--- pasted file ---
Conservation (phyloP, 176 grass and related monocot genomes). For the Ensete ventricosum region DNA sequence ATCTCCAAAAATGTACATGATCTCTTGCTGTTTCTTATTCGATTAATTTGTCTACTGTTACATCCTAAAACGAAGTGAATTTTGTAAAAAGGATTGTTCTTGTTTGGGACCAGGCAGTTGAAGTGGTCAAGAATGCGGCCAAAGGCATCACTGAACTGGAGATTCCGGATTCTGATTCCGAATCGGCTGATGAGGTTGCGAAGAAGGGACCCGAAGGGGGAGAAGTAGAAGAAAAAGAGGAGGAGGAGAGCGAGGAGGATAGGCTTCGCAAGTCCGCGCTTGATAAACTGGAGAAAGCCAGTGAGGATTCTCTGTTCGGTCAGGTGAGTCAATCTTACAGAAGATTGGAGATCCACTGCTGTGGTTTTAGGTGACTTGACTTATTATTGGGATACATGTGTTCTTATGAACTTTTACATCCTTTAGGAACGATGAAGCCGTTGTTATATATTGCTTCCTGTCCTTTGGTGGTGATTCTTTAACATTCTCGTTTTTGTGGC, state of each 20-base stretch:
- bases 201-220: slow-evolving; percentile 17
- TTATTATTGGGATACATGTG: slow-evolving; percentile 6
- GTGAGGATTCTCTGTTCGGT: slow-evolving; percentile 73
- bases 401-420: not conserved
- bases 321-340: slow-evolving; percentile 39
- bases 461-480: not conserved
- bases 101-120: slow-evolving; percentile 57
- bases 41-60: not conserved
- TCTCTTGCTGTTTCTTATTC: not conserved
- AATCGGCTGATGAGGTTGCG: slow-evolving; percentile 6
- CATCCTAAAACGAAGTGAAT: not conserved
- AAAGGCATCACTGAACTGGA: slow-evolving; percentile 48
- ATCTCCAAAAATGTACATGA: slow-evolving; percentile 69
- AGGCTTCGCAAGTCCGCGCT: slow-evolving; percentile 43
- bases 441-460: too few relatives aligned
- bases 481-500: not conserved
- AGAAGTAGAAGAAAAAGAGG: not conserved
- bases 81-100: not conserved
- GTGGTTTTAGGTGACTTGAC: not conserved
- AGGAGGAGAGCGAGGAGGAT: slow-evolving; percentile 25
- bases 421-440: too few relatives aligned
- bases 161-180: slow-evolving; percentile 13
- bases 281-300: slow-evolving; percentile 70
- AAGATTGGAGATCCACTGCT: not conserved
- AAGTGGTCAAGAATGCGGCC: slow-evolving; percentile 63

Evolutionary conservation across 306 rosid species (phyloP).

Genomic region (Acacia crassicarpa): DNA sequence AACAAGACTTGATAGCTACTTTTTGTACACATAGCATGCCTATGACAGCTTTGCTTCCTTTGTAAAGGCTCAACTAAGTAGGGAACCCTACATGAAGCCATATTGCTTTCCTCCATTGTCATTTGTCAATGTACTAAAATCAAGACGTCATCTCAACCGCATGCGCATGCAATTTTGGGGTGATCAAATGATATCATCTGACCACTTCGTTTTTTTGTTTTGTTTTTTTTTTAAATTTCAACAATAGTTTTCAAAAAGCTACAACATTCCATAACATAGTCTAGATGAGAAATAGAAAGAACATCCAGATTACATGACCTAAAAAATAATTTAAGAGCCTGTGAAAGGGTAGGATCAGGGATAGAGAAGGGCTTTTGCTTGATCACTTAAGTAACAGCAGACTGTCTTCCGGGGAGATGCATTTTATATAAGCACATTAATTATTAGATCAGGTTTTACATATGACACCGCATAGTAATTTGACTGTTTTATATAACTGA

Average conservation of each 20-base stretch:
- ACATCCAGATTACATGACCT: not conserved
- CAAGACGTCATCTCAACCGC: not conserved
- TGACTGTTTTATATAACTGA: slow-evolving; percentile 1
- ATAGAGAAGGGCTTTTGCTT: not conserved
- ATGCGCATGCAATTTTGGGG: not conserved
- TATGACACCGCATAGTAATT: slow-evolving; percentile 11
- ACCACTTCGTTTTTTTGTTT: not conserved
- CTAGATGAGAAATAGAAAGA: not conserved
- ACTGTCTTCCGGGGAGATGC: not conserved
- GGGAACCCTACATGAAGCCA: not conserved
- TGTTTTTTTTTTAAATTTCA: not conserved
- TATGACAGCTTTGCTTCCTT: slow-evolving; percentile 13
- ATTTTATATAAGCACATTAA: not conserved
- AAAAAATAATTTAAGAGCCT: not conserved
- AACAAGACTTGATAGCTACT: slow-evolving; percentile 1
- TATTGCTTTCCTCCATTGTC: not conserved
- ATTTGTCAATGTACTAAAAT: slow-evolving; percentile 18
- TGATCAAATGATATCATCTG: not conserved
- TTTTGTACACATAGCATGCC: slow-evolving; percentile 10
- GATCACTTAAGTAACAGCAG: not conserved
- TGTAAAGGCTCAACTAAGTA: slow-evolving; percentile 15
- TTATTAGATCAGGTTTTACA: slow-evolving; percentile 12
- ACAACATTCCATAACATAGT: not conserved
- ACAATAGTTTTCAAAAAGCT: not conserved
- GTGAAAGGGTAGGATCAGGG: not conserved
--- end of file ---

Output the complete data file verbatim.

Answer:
Conservation (phyloP, 176 grass and related monocot genomes). For the Ensete ventricosum region DNA sequence ATCTCCAAAAATGTACATGATCTCTTGCTGTTTCTTATTCGATTAATTTGTCTACTGTTACATCCTAAAACGAAGTGAATTTTGTAAAAAGGATTGTTCTTGTTTGGGACCAGGCAGTTGAAGTGGTCAAGAATGCGGCCAAAGGCATCACTGAACTGGAGATTCCGGATTCTGATTCCGAATCGGCTGATGAGGTTGCGAAGAAGGGACCCGAAGGGGGAGAAGTAGAAGAAAAAGAGGAGGAGGAGAGCGAGGAGGATAGGCTTCGCAAGTCCGCGCTTGATAAACTGGAGAAAGCCAGTGAGGATTCTCTGTTCGGTCAGGTGAGTCAATCTTACAGAAGATTGGAGATCCACTGCTGTGGTTTTAGGTGACTTGACTTATTATTGGGATACATGTGTTCTTATGAACTTTTACATCCTTTAGGAACGATGAAGCCGTTGTTATATATTGCTTCCTGTCCTTTGGTGGTGATTCTTTAACATTCTCGTTTTTGTGGC, state of each 20-base stretch:
- bases 201-220: slow-evolving; percentile 17
- TTATTATTGGGATACATGTG: slow-evolving; percentile 6
- GTGAGGATTCTCTGTTCGGT: slow-evolving; percentile 73
- bases 401-420: not conserved
- bases 321-340: slow-evolving; percentile 39
- bases 461-480: not conserved
- bases 101-120: slow-evolving; percentile 57
- bases 41-60: not conserved
- TCTCTTGCTGTTTCTTATTC: not conserved
- AATCGGCTGATGAGGTTGCG: slow-evolving; percentile 6
- CATCCTAAAACGAAGTGAAT: not conserved
- AAAGGCATCACTGAACTGGA: slow-evolving; percentile 48
- ATCTCCAAAAATGTACATGA: slow-evolving; percentile 69
- AGGCTTCGCAAGTCCGCGCT: slow-evolving; percentile 43
- bases 441-460: too few relatives aligned
- bases 481-500: not conserved
- AGAAGTAGAAGAAAAAGAGG: not conserved
- bases 81-100: not conserved
- GTGGTTTTAGGTGACTTGAC: not conserved
- AGGAGGAGAGCGAGGAGGAT: slow-evolving; percentile 25
- bases 421-440: too few relatives aligned
- bases 161-180: slow-evolving; percentile 13
- bases 281-300: slow-evolving; percentile 70
- AAGATTGGAGATCCACTGCT: not conserved
- AAGTGGTCAAGAATGCGGCC: slow-evolving; percentile 63

Evolutionary conservation across 306 rosid species (phyloP).

Genomic region (Acacia crassicarpa): DNA sequence AACAAGACTTGATAGCTACTTTTTGTACACATAGCATGCCTATGACAGCTTTGCTTCCTTTGTAAAGGCTCAACTAAGTAGGGAACCCTACATGAAGCCATATTGCTTTCCTCCATTGTCATTTGTCAATGTACTAAAATCAAGACGTCATCTCAACCGCATGCGCATGCAATTTTGGGGTGATCAAATGATATCATCTGACCACTTCGTTTTTTTGTTTTGTTTTTTTTTTAAATTTCAACAATAGTTTTCAAAAAGCTACAACATTCCATAACATAGTCTAGATGAGAAATAGAAAGAACATCCAGATTACATGACCTAAAAAATAATTTAAGAGCCTGTGAAAGGGTAGGATCAGGGATAGAGAAGGGCTTTTGCTTGATCACTTAAGTAACAGCAGACTGTCTTCCGGGGAGATGCATTTTATATAAGCACATTAATTATTAGATCAGGTTTTACATATGACACCGCATAGTAATTTGACTGTTTTATATAACTGA

Average conservation of each 20-base stretch:
- ACATCCAGATTACATGACCT: not conserved
- CAAGACGTCATCTCAACCGC: not conserved
- TGACTGTTTTATATAACTGA: slow-evolving; percentile 1
- ATAGAGAAGGGCTTTTGCTT: not conserved
- ATGCGCATGCAATTTTGGGG: not conserved
- TATGACACCGCATAGTAATT: slow-evolving; percentile 11
- ACCACTTCGTTTTTTTGTTT: not conserved
- CTAGATGAGAAATAGAAAGA: not conserved
- ACTGTCTTCCGGGGAGATGC: not conserved
- GGGAACCCTACATGAAGCCA: not conserved
- TGTTTTTTTTTTAAATTTCA: not conserved
- TATGACAGCTTTGCTTCCTT: slow-evolving; percentile 13
- ATTTTATATAAGCACATTAA: not conserved
- AAAAAATAATTTAAGAGCCT: not conserved
- AACAAGACTTGATAGCTACT: slow-evolving; percentile 1
- TATTGCTTTCCTCCATTGTC: not conserved
- ATTTGTCAATGTACTAAAAT: slow-evolving; percentile 18
- TGATCAAATGATATCATCTG: not conserved
- TTTTGTACACATAGCATGCC: slow-evolving; percentile 10
- GATCACTTAAGTAACAGCAG: not conserved
- TGTAAAGGCTCAACTAAGTA: slow-evolving; percentile 15
- TTATTAGATCAGGTTTTACA: slow-evolving; percentile 12
- ACAACATTCCATAACATAGT: not conserved
- ACAATAGTTTTCAAAAAGCT: not conserved
- GTGAAAGGGTAGGATCAGGG: not conserved